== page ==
Marian Anderson 2/27/1897-4/8/1993
Born in Philadelphia, PA • Joined church choir at age 6 • Applied to an music school after graduation in 1921, but was turned away because she was black • She debuted with the New York Philharmonic in 1925 • She toured Europe in the 1930s. She did not encounter the same racial prejudice there as she did in the United States
In 1939 the Daughters of the American Revolution (DAR) refused permission for her to sing to an integrated audience at Constitution Hall. The DC Board of Ed also refused to let her use the auditorium of an all-white high school. As a result, thousands of DAR members, including First Lady Eleanor Roosevelt, resigned.
The Roosevelt’s then persuaded the Secretary of the Interior, Harold Ickes, to arrange an open air concert on the steps of the Lincoln Memorial • The concert was held on Easter Sunday, 1939 • The crowd was over 75,000 people strong of all races • The concert concluded with a rendition of “My Country, ‘Tis of Thee” • Was heard by millions over the radio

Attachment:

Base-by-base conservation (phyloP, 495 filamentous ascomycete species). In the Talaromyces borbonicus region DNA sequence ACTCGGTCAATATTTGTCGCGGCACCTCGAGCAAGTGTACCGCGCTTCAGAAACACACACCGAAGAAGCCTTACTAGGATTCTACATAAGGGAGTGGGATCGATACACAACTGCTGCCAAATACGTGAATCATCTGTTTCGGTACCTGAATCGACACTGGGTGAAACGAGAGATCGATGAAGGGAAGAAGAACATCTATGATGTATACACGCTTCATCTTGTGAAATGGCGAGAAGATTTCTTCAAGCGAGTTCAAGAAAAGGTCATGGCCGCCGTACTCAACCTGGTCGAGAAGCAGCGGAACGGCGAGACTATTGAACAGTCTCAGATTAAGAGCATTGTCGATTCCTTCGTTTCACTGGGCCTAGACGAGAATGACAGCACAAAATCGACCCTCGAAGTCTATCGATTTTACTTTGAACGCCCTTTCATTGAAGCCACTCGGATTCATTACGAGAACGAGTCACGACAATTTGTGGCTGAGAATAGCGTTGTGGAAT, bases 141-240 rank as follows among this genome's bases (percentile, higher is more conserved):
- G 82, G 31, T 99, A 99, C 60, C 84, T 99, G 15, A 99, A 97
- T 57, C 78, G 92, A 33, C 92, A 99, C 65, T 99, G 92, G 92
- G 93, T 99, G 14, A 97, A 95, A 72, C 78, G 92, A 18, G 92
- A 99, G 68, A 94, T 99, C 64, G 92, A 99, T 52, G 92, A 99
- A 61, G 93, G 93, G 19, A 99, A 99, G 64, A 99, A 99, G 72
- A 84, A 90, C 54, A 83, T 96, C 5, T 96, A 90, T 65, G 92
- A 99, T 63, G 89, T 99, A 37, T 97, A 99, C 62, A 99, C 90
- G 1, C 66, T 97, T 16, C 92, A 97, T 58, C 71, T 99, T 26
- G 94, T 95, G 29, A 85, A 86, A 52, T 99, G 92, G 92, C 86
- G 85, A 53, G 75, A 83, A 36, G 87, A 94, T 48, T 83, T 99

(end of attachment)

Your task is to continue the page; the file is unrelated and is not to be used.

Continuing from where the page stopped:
In 1943, she was invited by the DAR to perform to an integrated audience at Constitution Hall as a fundraiser for the American Red Cross • The Federal Government still would not let her use the public high school gymnasium in DC • 1943 she married architect Orpheus Fisher
Anderson and Fisher tried to buy a farm, were barred many times because they were black • Finally bought 100 acre farm near Danbury, Connecticut. Named it Marianna Farm • Built an acoustic rehearsal studio on the farm • Couple remained on the farm until Fisher’s death in 1986. Anderson stayed until 1992, one year before her death
1972 was awarded the UN Peace Prize • Retired from singing in 1965 • Kennedy Center Honors in 1978 • Lifetime achievement Grammy in 1991 • Has an award named after her. The Marian Anderson Award is given to an artist who exhibits leadership in a humanitarian area • Died in 1993 of heart failure at the age of 96 in Portland, Oregon